EXCLUSIVE groups urge G20 to embrace Brady-style debt-climate swaps
- So far, debt relief has focused on the poorest of the 72 countries at risk
- G20 urged to include middle-income countries in debt relief
- The new bonds would be guaranteed by a facility supervised by the World Bank
- IMF managing director says green debt swaps make sense
WASHINGTON, June 28 (Reuters) – Three think tanks will unveil a proposal on Monday to avert a looming debt crisis and help heavily indebted countries accelerate their move towards more sustainable growth and a low-carbon economy while that they are recovering from the COVID-19 pandemic.
The âDebt Relief for a Green and Inclusive Recoveryâ proposal is modeled on the so-called Brady bonds issued by Latin American countries in the late 1980s which allowed commercial banks to swap their claims on developing countries. development into negotiable instruments and reduce their debt. leaves.
The plan, developed by the Boston University Global Development Policy Center, the Heinrich Boell Foundation and the Center for Sustainable Finance at SOAS University in London, calls on the Group of 20 major economies to establish a new global facility to secure new obligations which could be exchanged by private creditors for old debts at a significant discount.
The coronavirus pandemic and the associated economic fallout have exacerbated high debt levels in many low- and middle-income countries, hampering their ability to respond to the health and economic crisis and protect their economies from climate change.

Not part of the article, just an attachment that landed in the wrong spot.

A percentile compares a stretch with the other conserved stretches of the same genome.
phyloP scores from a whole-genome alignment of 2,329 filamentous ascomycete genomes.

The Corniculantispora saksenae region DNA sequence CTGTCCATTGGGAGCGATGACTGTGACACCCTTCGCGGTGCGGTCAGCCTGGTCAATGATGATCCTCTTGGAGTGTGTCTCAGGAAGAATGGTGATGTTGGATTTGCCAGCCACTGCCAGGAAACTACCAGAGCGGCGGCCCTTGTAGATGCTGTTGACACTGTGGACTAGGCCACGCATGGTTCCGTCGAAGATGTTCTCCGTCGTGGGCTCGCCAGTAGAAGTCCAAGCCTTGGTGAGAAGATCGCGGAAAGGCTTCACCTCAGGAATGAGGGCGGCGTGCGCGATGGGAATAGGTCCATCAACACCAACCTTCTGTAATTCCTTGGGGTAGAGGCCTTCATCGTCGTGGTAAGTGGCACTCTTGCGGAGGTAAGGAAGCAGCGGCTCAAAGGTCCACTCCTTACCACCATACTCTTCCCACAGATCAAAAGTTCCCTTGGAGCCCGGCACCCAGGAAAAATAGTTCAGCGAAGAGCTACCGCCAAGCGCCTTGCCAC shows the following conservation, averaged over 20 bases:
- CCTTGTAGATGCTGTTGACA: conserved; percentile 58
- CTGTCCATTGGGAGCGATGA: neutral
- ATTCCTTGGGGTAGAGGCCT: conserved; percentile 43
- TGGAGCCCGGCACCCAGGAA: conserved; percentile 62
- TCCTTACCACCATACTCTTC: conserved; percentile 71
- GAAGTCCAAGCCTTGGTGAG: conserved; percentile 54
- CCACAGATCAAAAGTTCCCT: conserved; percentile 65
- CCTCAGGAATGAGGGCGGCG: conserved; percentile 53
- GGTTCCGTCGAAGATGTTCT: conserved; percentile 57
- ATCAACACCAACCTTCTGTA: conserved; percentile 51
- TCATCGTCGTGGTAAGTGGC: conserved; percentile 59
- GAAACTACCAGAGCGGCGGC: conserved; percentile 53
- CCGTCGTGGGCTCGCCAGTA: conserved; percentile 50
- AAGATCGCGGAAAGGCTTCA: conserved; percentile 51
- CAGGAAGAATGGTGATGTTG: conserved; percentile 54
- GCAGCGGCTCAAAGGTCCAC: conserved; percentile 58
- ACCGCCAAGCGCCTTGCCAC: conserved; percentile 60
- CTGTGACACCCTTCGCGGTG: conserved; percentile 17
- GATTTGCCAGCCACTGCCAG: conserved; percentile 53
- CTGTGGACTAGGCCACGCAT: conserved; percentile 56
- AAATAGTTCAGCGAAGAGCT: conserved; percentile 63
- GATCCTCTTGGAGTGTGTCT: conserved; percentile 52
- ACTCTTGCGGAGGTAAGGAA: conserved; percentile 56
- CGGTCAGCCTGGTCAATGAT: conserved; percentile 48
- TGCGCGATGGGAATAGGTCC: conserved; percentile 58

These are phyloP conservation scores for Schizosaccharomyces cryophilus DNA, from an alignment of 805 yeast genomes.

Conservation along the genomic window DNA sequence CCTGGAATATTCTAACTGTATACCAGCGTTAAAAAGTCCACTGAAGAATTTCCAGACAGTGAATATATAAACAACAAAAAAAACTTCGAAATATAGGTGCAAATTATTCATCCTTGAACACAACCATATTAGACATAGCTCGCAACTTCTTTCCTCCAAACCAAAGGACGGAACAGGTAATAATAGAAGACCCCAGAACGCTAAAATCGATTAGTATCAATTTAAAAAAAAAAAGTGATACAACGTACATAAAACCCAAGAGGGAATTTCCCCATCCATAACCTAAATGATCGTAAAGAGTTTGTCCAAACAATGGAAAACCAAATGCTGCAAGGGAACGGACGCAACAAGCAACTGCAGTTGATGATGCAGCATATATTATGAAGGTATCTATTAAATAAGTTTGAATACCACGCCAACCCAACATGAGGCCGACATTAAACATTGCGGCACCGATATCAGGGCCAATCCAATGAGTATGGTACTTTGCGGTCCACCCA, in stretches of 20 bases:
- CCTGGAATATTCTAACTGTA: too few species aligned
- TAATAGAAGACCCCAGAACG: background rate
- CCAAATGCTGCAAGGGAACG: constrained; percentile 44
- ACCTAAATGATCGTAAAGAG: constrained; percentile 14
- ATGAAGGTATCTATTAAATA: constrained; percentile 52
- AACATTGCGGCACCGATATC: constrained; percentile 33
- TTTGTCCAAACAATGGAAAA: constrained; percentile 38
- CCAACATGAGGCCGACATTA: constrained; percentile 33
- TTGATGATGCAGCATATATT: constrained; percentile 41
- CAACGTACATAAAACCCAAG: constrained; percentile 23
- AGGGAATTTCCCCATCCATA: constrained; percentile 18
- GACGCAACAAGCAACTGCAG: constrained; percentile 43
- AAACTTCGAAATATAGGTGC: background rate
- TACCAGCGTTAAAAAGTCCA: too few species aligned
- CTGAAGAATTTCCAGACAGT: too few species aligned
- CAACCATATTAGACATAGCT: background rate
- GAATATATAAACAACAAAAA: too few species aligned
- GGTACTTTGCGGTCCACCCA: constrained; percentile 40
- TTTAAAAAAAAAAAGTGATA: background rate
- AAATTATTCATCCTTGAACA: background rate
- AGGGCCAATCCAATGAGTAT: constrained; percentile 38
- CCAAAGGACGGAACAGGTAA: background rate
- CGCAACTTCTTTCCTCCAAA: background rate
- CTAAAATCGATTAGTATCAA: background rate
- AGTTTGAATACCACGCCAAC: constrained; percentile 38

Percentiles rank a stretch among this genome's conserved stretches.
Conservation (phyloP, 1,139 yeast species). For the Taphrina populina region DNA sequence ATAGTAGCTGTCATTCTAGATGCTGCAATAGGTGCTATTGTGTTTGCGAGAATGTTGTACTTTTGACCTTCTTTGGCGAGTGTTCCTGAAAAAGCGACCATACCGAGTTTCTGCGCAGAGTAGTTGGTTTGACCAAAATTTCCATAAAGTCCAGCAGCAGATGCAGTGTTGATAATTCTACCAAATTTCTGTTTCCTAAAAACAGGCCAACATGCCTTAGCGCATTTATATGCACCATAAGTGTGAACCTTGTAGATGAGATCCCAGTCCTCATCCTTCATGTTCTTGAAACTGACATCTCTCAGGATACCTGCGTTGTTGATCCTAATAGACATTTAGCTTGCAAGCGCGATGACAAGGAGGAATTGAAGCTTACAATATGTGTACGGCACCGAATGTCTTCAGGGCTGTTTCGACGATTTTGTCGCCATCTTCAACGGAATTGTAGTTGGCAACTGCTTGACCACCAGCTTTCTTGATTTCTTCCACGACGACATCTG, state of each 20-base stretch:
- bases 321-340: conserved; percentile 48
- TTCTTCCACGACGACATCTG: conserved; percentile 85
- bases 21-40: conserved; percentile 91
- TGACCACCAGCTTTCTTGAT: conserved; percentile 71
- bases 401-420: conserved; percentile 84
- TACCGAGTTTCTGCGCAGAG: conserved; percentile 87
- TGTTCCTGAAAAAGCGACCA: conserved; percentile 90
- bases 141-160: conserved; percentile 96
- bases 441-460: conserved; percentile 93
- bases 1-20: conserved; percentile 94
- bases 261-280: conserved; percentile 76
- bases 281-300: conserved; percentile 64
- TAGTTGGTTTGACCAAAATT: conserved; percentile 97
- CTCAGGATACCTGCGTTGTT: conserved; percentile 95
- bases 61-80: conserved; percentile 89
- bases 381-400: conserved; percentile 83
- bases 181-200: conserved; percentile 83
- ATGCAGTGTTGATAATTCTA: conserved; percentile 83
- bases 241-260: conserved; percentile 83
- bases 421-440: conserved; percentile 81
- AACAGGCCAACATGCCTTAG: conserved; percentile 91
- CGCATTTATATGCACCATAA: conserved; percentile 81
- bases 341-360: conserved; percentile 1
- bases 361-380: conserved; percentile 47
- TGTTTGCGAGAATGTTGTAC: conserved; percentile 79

So far, the G20’s response has focused on the poorest countries, leaving out 22 of the 72 countries considered to be at high risk of debt distress. And private sector creditors have largely failed to adhere to the G20 freeze on debt service payments and the broader common framework for dealing with debt.
Debt levels continued to rise in emerging markets, reaching a record high of over $ 86 trillion in the first quarter, according to the Institute of International Finance.
As major economies use COVID-19 stimulus funds to launch a green pivot, it has proven difficult to reconcile the urgent need for debt relief with the pressure to make economies greener – especially for them. resource-based savings.
“The G20 must be bold and it must act now. Past experience shows us that delaying the response to debt crises leads to worse outcomes and higher costs for debtors and creditors,” the groups said. in their report.
They urged G20 finance officials, who will meet on July 9 and 10, to expand the debt treatment framework to include middle-income countries and support Brady-style credit enhancements for new bonds that could be exchanged for old debts, albeit with write-offs, to ensure private sector participation.
The guarantee facility should be overseen by the World Bank and the plan should require countries receiving debt relief to align their policies with the Paris climate agreement and the 2030 Agenda for Sustainable Development. , according to the report.
Countries that fail to repay the debt on the new bonds would see the collateral released to private creditors, and the missed payment would have to be repaid by the country at the collateral facility, he added.
The International Monetary Fund and the World Bank should also conduct in-depth debt sustainability analyzes that take into account climate risks and spending needs to build climate resilience, and the fund should condition its programs on a restructuring process that includes private creditors.
The groups’ detailed proposal comes months after IMF Managing Director Kristalina Georgieva said green debt swaps could accelerate action on climate change, and pledged to present an option for such instruments. by November.
Reporting by Andrea Shalal; Editing by Karin Strohecker and Muralikumar Anantharaman
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